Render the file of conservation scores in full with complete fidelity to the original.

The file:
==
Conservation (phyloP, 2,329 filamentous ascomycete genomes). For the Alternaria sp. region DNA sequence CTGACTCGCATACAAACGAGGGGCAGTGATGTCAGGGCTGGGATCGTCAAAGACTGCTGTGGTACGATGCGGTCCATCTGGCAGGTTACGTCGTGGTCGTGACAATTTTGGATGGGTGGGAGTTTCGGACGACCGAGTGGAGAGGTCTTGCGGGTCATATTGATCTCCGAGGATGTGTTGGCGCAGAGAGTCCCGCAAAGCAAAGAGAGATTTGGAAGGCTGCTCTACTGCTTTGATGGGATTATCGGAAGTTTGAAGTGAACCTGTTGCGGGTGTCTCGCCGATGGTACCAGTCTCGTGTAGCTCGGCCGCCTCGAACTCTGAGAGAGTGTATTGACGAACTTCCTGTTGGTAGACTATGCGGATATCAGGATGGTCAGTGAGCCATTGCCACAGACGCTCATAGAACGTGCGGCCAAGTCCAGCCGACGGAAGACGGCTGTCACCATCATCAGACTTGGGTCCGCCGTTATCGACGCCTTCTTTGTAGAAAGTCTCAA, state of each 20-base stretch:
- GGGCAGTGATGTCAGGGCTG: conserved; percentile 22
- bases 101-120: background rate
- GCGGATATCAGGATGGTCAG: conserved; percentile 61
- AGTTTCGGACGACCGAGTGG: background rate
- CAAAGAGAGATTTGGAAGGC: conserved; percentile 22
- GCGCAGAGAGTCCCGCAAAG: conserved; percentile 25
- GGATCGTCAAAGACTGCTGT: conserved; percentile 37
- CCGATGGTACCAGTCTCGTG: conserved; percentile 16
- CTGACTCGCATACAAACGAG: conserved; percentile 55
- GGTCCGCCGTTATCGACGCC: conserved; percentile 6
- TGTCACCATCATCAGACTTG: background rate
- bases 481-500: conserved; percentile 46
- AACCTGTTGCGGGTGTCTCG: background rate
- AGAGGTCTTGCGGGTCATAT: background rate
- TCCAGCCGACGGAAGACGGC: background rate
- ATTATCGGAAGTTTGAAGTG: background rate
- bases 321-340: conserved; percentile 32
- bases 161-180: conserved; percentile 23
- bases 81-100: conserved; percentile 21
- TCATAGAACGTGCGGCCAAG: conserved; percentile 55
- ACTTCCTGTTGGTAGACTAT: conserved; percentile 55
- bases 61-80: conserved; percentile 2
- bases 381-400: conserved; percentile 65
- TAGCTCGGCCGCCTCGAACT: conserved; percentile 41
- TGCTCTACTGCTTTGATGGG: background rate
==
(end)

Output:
Conservation (phyloP, 2,329 filamentous ascomycete genomes). For the Alternaria sp. region DNA sequence CTGACTCGCATACAAACGAGGGGCAGTGATGTCAGGGCTGGGATCGTCAAAGACTGCTGTGGTACGATGCGGTCCATCTGGCAGGTTACGTCGTGGTCGTGACAATTTTGGATGGGTGGGAGTTTCGGACGACCGAGTGGAGAGGTCTTGCGGGTCATATTGATCTCCGAGGATGTGTTGGCGCAGAGAGTCCCGCAAAGCAAAGAGAGATTTGGAAGGCTGCTCTACTGCTTTGATGGGATTATCGGAAGTTTGAAGTGAACCTGTTGCGGGTGTCTCGCCGATGGTACCAGTCTCGTGTAGCTCGGCCGCCTCGAACTCTGAGAGAGTGTATTGACGAACTTCCTGTTGGTAGACTATGCGGATATCAGGATGGTCAGTGAGCCATTGCCACAGACGCTCATAGAACGTGCGGCCAAGTCCAGCCGACGGAAGACGGCTGTCACCATCATCAGACTTGGGTCCGCCGTTATCGACGCCTTCTTTGTAGAAAGTCTCAA, state of each 20-base stretch:
- GGGCAGTGATGTCAGGGCTG: conserved; percentile 22
- bases 101-120: background rate
- GCGGATATCAGGATGGTCAG: conserved; percentile 61
- AGTTTCGGACGACCGAGTGG: background rate
- CAAAGAGAGATTTGGAAGGC: conserved; percentile 22
- GCGCAGAGAGTCCCGCAAAG: conserved; percentile 25
- GGATCGTCAAAGACTGCTGT: conserved; percentile 37
- CCGATGGTACCAGTCTCGTG: conserved; percentile 16
- CTGACTCGCATACAAACGAG: conserved; percentile 55
- GGTCCGCCGTTATCGACGCC: conserved; percentile 6
- TGTCACCATCATCAGACTTG: background rate
- bases 481-500: conserved; percentile 46
- AACCTGTTGCGGGTGTCTCG: background rate
- AGAGGTCTTGCGGGTCATAT: background rate
- TCCAGCCGACGGAAGACGGC: background rate
- ATTATCGGAAGTTTGAAGTG: background rate
- bases 321-340: conserved; percentile 32
- bases 161-180: conserved; percentile 23
- bases 81-100: conserved; percentile 21
- TCATAGAACGTGCGGCCAAG: conserved; percentile 55
- ACTTCCTGTTGGTAGACTAT: conserved; percentile 55
- bases 61-80: conserved; percentile 2
- bases 381-400: conserved; percentile 65
- TAGCTCGGCCGCCTCGAACT: conserved; percentile 41
- TGCTCTACTGCTTTGATGGG: background rate